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Domenico Quirico back at La Stampa's newsroom in Turin
Domenico Quirico back at La Stampa's newsroom in Turin
Domenico Quirico

La Stampa's veteran war correspondent Domenico Quirico was held hostage in Syria for five months by rebel soldiers. Earlier this week, along with Belgian writer Pierre Piccinin, the 61-year-old was released after what he described as a "very dangerous and complex" captivity. Here is his first account of what happened...

TURIN — We entered Syria on April 6 with the consent of the Free Syrian Army and under their protection, just like we had before. I wanted to get to Damascus to verify in person the updates on what appeared to be a decisive battle in this civil war. But they told us that we would have to wait a few days before being able to reach the Syrian capital and so we decided to accept their proposal to visit a city called Al Qusayr near the Lebanese border — which, at that point, was being besieged by Hezbollah, a loyal ally of Bashar al-Assad’s regime.

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Society

End Of Roe v. Wade, The World Is Watching

As the Supreme Court decides to overturn the 1973 decision that guaranteed abortion rights, many fear an imminent threat to abortion rights in the U.S. But in other countries, the global fight for sexual and reproductive rights is going in different directions.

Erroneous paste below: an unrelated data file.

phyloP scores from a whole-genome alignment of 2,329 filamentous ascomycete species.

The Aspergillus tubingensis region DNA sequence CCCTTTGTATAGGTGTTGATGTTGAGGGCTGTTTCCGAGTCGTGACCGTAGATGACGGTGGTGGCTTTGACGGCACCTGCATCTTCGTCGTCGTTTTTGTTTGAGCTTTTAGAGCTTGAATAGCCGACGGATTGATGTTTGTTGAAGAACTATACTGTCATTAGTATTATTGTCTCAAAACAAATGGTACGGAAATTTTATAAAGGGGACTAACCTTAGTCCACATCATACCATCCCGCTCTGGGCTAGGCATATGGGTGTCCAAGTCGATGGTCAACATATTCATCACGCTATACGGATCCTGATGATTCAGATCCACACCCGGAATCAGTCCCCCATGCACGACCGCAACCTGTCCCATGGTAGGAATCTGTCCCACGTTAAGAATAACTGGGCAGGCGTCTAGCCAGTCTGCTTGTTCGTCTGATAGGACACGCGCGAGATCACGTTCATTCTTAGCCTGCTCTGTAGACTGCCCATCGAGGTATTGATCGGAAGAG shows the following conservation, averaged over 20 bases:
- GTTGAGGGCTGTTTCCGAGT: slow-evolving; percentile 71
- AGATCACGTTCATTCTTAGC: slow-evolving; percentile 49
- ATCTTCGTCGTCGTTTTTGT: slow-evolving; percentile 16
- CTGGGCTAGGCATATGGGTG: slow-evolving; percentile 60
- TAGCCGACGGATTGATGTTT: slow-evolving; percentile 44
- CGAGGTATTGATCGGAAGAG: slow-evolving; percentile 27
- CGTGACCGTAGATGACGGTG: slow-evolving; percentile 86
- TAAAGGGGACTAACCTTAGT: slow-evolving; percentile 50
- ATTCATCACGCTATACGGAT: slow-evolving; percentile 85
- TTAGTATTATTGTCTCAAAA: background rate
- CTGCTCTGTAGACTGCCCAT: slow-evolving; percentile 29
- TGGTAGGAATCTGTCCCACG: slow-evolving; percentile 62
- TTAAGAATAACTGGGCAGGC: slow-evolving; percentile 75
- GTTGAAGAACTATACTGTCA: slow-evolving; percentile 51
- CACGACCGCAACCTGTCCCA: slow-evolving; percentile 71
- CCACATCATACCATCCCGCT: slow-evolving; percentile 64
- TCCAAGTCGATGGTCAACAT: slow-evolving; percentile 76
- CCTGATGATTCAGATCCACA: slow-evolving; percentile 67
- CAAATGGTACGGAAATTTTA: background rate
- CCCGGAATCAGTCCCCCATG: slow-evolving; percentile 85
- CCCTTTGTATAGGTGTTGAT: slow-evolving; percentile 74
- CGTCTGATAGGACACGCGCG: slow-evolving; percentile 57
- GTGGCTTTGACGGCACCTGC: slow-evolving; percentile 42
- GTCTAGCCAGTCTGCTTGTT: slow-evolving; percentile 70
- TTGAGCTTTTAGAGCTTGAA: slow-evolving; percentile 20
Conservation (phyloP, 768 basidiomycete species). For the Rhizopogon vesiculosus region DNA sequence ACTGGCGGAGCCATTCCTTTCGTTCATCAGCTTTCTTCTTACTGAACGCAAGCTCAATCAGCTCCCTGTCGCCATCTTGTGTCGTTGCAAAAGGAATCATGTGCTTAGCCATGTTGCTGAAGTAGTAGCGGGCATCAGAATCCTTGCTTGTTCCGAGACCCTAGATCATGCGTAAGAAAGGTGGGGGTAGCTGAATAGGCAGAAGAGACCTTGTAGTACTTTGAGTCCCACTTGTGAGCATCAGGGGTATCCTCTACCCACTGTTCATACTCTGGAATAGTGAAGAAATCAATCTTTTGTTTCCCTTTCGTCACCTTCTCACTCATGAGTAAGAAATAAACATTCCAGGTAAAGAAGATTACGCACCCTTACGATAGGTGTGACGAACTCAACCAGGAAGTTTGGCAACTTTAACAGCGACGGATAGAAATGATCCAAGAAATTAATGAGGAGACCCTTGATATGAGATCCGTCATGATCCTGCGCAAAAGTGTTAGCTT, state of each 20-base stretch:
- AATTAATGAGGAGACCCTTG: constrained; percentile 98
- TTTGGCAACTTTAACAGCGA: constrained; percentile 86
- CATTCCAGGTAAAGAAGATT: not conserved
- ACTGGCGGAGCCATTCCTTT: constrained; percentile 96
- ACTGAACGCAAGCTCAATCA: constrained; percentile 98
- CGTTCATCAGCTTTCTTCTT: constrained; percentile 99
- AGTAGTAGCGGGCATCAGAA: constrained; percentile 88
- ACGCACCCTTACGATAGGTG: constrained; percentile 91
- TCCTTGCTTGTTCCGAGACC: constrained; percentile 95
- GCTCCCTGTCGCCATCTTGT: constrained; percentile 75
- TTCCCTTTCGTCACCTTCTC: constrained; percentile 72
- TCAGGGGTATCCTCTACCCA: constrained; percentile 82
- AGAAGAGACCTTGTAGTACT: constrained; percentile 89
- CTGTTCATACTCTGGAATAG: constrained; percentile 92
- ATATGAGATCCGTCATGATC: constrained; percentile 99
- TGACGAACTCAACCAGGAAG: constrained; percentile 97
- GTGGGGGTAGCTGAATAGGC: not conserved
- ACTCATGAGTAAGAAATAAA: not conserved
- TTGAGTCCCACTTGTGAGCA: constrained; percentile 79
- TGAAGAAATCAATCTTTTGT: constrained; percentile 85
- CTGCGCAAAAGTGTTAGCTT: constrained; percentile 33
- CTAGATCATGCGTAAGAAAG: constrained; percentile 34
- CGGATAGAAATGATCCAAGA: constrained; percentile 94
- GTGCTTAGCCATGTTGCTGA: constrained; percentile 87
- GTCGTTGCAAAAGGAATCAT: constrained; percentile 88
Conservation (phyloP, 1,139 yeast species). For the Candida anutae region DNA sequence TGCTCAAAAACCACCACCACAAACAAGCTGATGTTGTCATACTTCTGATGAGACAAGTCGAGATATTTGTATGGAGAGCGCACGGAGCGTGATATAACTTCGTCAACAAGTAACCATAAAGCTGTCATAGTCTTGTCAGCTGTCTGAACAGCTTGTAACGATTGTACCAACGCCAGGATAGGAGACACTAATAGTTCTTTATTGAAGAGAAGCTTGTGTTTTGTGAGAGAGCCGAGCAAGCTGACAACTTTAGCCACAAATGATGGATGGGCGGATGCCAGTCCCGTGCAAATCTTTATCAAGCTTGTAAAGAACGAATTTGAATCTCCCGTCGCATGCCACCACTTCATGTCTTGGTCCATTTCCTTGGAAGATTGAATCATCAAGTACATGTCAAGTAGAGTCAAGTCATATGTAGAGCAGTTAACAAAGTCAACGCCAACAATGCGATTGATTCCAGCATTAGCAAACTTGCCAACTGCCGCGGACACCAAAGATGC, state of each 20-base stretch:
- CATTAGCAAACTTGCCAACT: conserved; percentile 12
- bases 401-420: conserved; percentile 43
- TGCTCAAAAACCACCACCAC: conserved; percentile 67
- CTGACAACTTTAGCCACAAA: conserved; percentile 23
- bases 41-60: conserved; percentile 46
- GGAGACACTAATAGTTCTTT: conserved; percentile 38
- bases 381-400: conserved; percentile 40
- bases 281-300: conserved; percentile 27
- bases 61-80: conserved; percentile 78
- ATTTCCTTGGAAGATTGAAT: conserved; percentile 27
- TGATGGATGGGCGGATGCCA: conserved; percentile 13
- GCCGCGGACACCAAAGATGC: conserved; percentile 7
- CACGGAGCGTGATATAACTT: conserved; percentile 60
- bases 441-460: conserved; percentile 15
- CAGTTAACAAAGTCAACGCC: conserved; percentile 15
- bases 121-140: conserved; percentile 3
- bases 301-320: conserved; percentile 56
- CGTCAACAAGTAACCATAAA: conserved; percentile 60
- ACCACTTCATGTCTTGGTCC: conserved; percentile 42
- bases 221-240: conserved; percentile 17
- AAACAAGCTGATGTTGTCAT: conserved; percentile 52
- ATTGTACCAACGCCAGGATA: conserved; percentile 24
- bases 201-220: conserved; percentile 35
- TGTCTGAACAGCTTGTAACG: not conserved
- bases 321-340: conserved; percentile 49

"Don't abort my right" At 2019 pro-choice march In Toulouse, France.

Alain Pitton/NurPhoto via ZUMA
Hannah Steinkopf-Frank and Sophia Constantino

PARIS — Nearly 50 years after it ensured the right to abortion to Americans, the United States Supreme Court overturned the Roe v. Wade case, meaning that millions of women in the U.S. may lose their constitutional right to abortion.

The groundbreaking decision is likely to set off a range of restrictions on abortion access in multiple states in the U.S., half of which are expected to implement new bans on the procedure. Thirteen have already passed "trigger laws" that will automatically make abortion illegal.

U.S. President Joe Biden called the ruling "a tragic error" and urged individual states to enact laws to allow the procedure.

In a country divided on such a polarizing topic, the decision is likely to cause major shifts in American law and undoubtedly spark outrage among the country’s pro-choice groups. Yet the impact of such a momentous shift, like others in the United States, is also likely to reverberate around the world — and perhaps, eventually, back again in the 50 States.

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